Sunday, October 31, 2010
I find myself drawn to teachers who straddle the delicate line between exoteric and esoteric, who walk between the ethereal and the material, who balance between the spiritual and the worldly. On the material plane, I understand that this is a very dualistic way of seeing the reality of things, but I have to be honest about where I am. I cannot claim non-dualism and oneness when I am not there. I guess this is why I am drawn to The Dalai Lama who is a staunch supporter of both science and religion. The Buddha himself has been said to possess a scientific mind as well in his adamant teaching for his students to experience the teachings for themselves. Empirical knowledge, after all, may be one of those things that can leave lasting imprints on people. As opposed to just reading or hearing or understanding something from a purely intellectual level, first-hand experience and experimentation is still the most powerful of teachers.
I am astounded by the stuff that I have been finding about the intersection of spirituality and science, particularly how it has been scientifically proven that meditative practices do have positive and lasting effects on the brain, and therefore, can also alter a persons disposition. If you are curious, here is a video of Rick Hanson, a neuro-psychologist-slash-Buddhist-practitioner-slash-meditation-teacher, talking at Google about his scientific findings in the spiritual realm.
While the Eastern practices of meditation are said to eventually lead us to enlightenment (which really is essentially "moksha" or liberation and, in Christianity, eternal salvation and heaven), my experience has been that psychology can be used with these contemplative practices as a powerful tool to get to the same place. I personally like Carl Jung's definition of enlightenment - that which is to bring unconsciousness to consciousness.
We live in a very cluttered, chaotic world, and admit it, we have been conditioned all our lives to assimilate, socialize and conform. If we survive adolescence and the early impressionable years of adulthood unscathed, then awesome. More power. But does that really exist? Does anyone really ever get here without any form of psychological wounding? Then when we get older (happens at mid-life for a lot of people), there is a sudden onslaught of existential questions. Is this all that there is? This can't be it. There has to be more to life than this. Some turn to fast cars and boob jobs. Some turn to a Higher Being. If we choose the latter path, we then realize that everything they told us when we were young about happiness has been wrong - success, money, houses, cars - they all bring us fleeting waves of happiness but not lasting and true joy. Where is that everlasting happiness then if it cannot be bought or acquired?
I personally believe that psychology in whatever form you can get it (podcasts, books, psychotherapy, dream analysis, etc.) can be that bridge between your past and everything you knew about life, and where you want to be, which is to become that vessel of joy, love, compassion, and unconditionality. I am not a New Age chick and I don't proselytize self help books either. I think it is important to exercise both caution and discrimination when choosing who to listen to or read. What is also important to me is that these people have to 1.) do or have done the work themselves and 2.) are grounded in proven teachings, which are usually a combination of Christianity, Judaism, Hinduism and Buddhism.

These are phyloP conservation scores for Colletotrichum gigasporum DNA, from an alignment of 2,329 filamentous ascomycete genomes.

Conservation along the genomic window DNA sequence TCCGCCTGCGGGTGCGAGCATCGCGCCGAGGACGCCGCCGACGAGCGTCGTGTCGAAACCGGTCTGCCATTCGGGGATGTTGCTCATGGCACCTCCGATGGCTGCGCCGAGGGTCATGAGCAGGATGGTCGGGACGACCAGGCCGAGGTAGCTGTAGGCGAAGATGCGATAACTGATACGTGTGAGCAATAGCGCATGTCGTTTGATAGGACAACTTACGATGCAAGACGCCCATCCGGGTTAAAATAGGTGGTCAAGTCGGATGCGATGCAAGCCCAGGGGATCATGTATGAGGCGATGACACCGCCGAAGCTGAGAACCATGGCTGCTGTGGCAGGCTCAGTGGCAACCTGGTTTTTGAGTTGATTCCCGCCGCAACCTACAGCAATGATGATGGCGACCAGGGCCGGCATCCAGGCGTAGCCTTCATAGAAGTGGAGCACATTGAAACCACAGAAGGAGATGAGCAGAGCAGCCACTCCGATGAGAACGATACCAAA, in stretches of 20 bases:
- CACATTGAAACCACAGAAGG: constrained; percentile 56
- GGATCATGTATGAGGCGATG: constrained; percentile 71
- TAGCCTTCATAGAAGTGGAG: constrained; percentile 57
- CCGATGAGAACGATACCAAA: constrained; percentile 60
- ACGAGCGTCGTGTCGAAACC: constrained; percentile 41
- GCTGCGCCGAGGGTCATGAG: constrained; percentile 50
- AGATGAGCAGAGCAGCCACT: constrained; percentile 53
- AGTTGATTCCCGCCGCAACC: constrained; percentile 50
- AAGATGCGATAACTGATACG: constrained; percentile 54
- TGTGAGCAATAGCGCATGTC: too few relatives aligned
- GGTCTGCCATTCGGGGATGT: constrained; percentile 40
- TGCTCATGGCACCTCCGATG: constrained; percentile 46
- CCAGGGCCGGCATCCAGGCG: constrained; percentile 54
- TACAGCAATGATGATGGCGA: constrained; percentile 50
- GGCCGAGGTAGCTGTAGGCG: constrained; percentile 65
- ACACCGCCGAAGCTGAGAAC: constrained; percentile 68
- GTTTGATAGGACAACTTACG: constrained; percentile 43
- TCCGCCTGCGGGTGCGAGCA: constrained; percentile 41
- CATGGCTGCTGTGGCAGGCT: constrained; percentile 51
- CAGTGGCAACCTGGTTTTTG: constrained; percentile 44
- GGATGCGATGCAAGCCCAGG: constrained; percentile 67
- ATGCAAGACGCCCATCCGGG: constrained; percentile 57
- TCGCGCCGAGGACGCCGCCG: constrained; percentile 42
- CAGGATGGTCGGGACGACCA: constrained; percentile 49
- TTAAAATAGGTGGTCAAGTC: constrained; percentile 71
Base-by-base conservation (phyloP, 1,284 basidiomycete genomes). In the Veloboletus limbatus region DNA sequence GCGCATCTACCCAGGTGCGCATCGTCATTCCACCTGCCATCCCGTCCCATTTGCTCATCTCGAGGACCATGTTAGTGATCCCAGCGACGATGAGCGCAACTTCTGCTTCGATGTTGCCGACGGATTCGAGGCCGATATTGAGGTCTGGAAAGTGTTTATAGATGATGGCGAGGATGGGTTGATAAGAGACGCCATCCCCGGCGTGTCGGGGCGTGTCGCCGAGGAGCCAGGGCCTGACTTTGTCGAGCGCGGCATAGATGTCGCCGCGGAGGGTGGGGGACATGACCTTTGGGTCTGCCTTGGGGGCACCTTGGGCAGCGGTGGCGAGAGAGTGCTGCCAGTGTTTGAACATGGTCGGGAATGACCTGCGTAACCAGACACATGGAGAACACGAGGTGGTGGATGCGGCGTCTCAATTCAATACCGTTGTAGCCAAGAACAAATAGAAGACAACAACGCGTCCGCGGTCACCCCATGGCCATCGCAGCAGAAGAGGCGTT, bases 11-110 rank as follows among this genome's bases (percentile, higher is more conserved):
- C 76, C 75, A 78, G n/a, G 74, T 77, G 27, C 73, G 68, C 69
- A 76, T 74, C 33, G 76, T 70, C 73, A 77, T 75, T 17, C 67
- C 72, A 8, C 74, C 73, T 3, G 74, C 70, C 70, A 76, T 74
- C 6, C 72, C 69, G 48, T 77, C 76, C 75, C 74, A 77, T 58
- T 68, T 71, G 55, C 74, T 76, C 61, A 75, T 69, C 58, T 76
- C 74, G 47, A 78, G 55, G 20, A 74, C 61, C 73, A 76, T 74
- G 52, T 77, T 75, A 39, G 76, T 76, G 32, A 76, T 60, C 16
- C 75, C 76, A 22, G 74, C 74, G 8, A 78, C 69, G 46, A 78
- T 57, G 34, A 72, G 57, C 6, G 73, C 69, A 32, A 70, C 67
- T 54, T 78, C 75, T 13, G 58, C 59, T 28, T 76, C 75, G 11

Spirituality is known to be a safe place to hide. Everything is supposedly happy, mellow, zen, and perfect. It's an easy fix, people think. I just sit and my life will suddenly get better??? If it was seriously THAT easy, wouldn't you think then that enlightenment would be everywhere?
My reality has been that because of my psychological make-up and controlling tendencies, I cannot get to that unchanging place of perpetual oneness and unceasing bliss and reside there unless I deal with my demons first. I cannot use spirituality as an escape route, as another identity that I build around myself out of my need to feel whole and complete. I have to deserve that. I have to work for it. I have to sort out my issues because they are there. Denial of their existence doesn't work and I know because I have tried it again and again. Meditation alone will not heal. It is not meant to.
I do believe that people are wired very differently. In Yoga, there are four paths because someone somewhere (Patanjali? I don't even know..) realized that people have different tendencies and inclinations. Some think more than they feel. Some are more anahata than sahasrara (see more about chakras here, if you're interested). According to one of my Vedanta teachers, each of the four Yogas speaks to certain types of personalities. Jnana is for the scholarly, intellectual types. Karma is for the givers and caretakers. Bhakti is for the devotional. Raja is for the contemplative. Ultimately, the goal is to integrate all of these paths.
My teachers are my teachers. My experiences are my own. In as much as I am, on the deepest of levels, one with everything, I have unique fingerprints that nobody else in the world has. Yes, we are one, but we are separate and we must accept and embrace that separateness before we can get to the oneness...